Sea of Cortez

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Diving in the Sea of Cortez

The Trip

Fall is the ideal time of year to dive the Sea of Cortez with the best visibility, warmest water and calmest seas of the season. It is always exciting to see hammerhead sharks and they usually appear at Gordo Bank in early September and the El Bajo seamount by mid-October. Whale sharks are typically present off El Mogote and may provide an unforgettable ending to your trip. The colony of California sea lions at Los Islotes are quite famous and will entertain you for hours with their playful underwater antics. Moray eels are so numerous at certain sites that we joke about them living in "moray condos". There are lots of turtles in these waters and you will likely spot large schools of jacks, tunas, lots of small rays, garden eels and species of fish too numerous to count. Giant manta rays are present but sightings have been sparse in the last couple of years (note from Mike - we spotted 3 mantas off El Bajo on October 25, 2005). Invertebrate life includes stony corals, seafans, gorgonians and yellow colonial tubastrea corals. Unforgettable topside experiences may include watching whalesharks choosing to approach the Nautilus Explorer and use the side of the boat as a backboard to feed on plankton, dolphins, pilot whales and the absolutely spectacular starlit Mexican sky at night.

These are very relaxing trips but be warned that there isn't the same "edge" as voyaging out to Socorro Island with giant mantas and sharks everywhere. Sea of Cortez trips are very enjoyable and we liken them to swimming in a giant aquarium with an amazing diversity of animals in bath temperature water. Surface temperatures range from well over 100 degrees in September to the mid eighties in November. Water temps vary from 86 to 76 degrees and diveskins, 3 mil or 5 mil wetsuits are very popular. There is a remote chance of a tropical storm early in our season but is very unlikely. Most days will be sunny with the very occasional day that is either overcast or rainy. The first "Norte" (or north wind) does not usually blow until late November but may restrict our diving itinerary for a day or two if it starts early.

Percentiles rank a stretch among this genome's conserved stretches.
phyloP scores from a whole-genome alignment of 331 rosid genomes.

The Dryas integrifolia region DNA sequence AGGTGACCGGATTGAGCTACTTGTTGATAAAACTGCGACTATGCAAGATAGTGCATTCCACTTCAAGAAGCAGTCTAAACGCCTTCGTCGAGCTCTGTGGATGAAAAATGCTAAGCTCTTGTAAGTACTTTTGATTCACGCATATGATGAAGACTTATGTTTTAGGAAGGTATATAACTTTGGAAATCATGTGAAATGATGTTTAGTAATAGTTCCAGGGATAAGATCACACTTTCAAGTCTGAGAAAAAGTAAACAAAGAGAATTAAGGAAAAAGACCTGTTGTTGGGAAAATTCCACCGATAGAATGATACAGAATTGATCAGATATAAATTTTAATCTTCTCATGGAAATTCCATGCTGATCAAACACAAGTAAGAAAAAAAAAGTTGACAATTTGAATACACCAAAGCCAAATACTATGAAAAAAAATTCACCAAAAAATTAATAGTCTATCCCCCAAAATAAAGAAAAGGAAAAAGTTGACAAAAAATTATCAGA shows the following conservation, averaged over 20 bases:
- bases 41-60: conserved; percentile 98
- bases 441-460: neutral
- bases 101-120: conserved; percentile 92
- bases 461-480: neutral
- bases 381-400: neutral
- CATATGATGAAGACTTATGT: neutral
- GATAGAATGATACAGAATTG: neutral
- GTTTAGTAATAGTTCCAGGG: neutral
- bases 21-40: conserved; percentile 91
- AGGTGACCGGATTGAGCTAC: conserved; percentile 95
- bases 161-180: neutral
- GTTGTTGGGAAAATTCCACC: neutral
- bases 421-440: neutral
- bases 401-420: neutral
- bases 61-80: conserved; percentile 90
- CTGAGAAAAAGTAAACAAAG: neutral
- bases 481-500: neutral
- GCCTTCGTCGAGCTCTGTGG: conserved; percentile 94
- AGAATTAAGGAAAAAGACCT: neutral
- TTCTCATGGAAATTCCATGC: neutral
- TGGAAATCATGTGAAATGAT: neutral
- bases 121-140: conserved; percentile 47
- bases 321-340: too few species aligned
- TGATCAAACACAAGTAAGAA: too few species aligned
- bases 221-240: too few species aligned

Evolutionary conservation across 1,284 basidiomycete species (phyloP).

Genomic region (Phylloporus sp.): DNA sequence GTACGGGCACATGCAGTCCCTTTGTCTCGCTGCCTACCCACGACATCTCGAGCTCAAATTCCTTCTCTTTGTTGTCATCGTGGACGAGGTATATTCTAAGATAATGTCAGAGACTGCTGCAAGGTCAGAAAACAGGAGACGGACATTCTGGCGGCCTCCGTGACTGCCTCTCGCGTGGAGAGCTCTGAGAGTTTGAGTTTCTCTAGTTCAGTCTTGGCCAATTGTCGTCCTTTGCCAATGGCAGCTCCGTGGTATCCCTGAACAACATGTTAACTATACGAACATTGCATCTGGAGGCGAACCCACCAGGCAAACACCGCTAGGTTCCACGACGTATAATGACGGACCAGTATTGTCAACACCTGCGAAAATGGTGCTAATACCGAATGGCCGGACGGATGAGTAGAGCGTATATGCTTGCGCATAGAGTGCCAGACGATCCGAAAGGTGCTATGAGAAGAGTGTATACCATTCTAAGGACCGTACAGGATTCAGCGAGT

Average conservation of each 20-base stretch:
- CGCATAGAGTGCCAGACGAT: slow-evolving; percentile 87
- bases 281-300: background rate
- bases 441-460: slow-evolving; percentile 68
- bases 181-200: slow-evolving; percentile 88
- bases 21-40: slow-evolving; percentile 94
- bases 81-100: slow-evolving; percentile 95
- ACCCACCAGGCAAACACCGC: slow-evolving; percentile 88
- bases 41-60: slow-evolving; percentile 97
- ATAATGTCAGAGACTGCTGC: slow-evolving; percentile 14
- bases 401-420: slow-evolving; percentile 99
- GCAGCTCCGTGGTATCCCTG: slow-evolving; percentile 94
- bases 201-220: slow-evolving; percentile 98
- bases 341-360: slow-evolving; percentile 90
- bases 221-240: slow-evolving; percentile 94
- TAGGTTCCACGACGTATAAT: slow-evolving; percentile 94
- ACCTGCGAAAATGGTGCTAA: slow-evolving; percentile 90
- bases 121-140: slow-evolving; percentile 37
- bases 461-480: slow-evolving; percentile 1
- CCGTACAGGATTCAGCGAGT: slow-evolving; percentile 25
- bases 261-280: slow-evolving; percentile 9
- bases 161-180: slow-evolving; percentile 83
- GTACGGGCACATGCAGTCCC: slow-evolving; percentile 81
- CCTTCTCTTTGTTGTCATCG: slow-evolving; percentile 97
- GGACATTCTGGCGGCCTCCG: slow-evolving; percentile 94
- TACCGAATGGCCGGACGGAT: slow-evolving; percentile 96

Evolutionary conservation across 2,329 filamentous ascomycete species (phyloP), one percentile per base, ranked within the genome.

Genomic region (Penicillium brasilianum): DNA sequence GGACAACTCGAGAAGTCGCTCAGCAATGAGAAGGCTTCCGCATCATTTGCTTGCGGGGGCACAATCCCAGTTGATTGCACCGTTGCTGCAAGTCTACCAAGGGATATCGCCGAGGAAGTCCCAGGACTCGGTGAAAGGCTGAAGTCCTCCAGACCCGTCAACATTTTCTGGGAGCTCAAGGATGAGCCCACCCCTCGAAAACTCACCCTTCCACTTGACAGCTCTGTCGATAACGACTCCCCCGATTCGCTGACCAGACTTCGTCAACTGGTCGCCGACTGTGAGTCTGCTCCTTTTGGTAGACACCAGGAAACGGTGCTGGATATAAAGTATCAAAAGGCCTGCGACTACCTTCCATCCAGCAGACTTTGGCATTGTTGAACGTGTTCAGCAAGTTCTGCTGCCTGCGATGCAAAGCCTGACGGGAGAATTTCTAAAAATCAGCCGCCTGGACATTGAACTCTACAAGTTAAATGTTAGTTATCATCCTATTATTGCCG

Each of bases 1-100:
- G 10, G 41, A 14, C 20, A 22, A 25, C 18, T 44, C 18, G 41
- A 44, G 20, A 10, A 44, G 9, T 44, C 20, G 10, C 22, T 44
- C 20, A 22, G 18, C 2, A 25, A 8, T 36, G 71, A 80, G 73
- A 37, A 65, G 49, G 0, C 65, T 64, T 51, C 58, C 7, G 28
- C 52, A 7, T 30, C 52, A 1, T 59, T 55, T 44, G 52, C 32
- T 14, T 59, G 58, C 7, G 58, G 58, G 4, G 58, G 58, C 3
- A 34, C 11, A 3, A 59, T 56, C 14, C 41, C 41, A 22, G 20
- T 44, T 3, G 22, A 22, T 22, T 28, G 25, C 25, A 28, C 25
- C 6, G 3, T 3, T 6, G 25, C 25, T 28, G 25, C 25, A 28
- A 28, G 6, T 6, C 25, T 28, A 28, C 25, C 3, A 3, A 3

On the Nautilus Explorer we are always "up" for trying new things and we do our very best to provide the most excellent experience possible, consequently, our itinerary may vary from trip to trip. You can very likely expect to dive the wreck of the 300' ferry Salvatierra, Los Islotes, Las Animas, El Bajo, La Reyna, Isla Cerralvo, Suwanee Reef and El Mogote. Depending on the weather and diving conditions and our guests' inclination, we may voyage as far south as Cabo Pulmo, Gordo Bank or Cabo San Lucas.